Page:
I was talking to one of my archivist colleagues about a collection he was processing and the challenges he was having identifying file types based on their extensions. The collection does go back several decades, but some of the file extensions were unrecognizable.
This was when I confessed: during a period of time in my life, I ignored files extensions, sometimes changing them to meet my own whims.
There were a few reasons for this. The very first computer that I owned was an original 1984 Macintosh. Since file extensions were not visible in the file browser, and my applications magically opened associated files, I didn’t really even know they existed. In my first work environment where we had DOS IBM PCs (prior to that I used terminals and mainframes), all my files were on a handful of single-sided 5.25″ floppy disks. I would insert the floppy into the drive and open the file from within the application, since that was the easiest method. I had no awareness of the registry or the existence of file format-application mapping at that time.
I had the misguided notion that it would be easiest to manage my files if I knew what type of content it was, not what type of file it was: .LET for letter, .MAN or .GDE for documentation, .ENV for envelope and so on. In some cases, the weird file extensions were created when I moved a Mac file with a long file name over to a DOS PC with its 8.3 character file naming restrictions. That’s how I ended up with files with names like “PHOTOLA.BEL” and “LJMCNEMA.ILI”.
But for the life of me, I cannot fathom what I meant by some of these file extensions 30 years later. What could I have meant by “.OB”? I can guess what my work process was when I created “.WK1” and “.CHG” files. I created them, and I don’t know what I meant. How would an archivist fare?
This definitely came back to haunt me when I needed to access and/or migrate both my Mac and PC files later. I kept my original files with their original names, migrated off their original media, including the original 1984 Mac floppy disk that came with my Mac. And yes, I do still also have the original media. I ran all the files through a commercial file conversion tool, making copies and converting to more recent versions with much (but not complete) success. In some cases the files _without_ any extension fared the best, because operating systems and conversion tool weren’t mislead by the extension, getting their information from the file itself. The files with the crazy extensions (a mix of mostly Word Perfect, MS Word, Aldus Pagemaker and Adobe Illustrator files) were a mixed bag. In some cases when it failed, I made educated guesses and changed the file extensions on the copied files and was at least able to read the content, even if it was not formatted 100% correctly. The biggest failure at the time? Mac Write 1.0 files, but that was a tool issue, not a file extension issue.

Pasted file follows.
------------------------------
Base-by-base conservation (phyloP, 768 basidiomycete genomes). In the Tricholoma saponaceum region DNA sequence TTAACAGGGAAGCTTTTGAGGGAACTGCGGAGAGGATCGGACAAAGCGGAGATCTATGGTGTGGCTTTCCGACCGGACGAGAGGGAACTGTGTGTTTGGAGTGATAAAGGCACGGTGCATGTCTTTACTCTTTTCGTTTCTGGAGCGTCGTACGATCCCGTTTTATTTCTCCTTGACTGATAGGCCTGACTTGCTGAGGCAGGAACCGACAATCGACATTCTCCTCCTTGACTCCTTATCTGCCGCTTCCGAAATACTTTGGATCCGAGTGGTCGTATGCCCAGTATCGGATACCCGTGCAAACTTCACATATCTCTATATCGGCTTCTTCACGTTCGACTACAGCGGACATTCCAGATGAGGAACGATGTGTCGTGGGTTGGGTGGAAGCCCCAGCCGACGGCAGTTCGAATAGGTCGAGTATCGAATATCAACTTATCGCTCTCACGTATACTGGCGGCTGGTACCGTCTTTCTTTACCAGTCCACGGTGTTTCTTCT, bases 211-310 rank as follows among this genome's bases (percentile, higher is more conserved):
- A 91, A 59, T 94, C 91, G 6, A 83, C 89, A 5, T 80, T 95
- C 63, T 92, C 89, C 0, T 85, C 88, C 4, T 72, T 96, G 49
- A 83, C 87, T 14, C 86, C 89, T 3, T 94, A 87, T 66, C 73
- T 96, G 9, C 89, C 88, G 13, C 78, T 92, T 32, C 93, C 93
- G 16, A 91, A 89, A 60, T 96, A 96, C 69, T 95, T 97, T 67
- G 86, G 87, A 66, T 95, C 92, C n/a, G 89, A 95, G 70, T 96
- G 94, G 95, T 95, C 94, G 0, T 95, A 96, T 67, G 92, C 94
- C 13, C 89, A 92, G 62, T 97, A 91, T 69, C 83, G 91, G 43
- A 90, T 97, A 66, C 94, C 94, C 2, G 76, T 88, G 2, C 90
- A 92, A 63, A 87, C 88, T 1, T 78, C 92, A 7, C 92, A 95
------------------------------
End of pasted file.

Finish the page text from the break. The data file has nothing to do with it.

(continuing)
I did this circa 2003 before our community practices and tools had evolved to where they are now. I want to run this experiment again to see how successful it is. And I want to caution all content creators to carefully watch your use of file extensions, because you never know what the legacy of your files might be.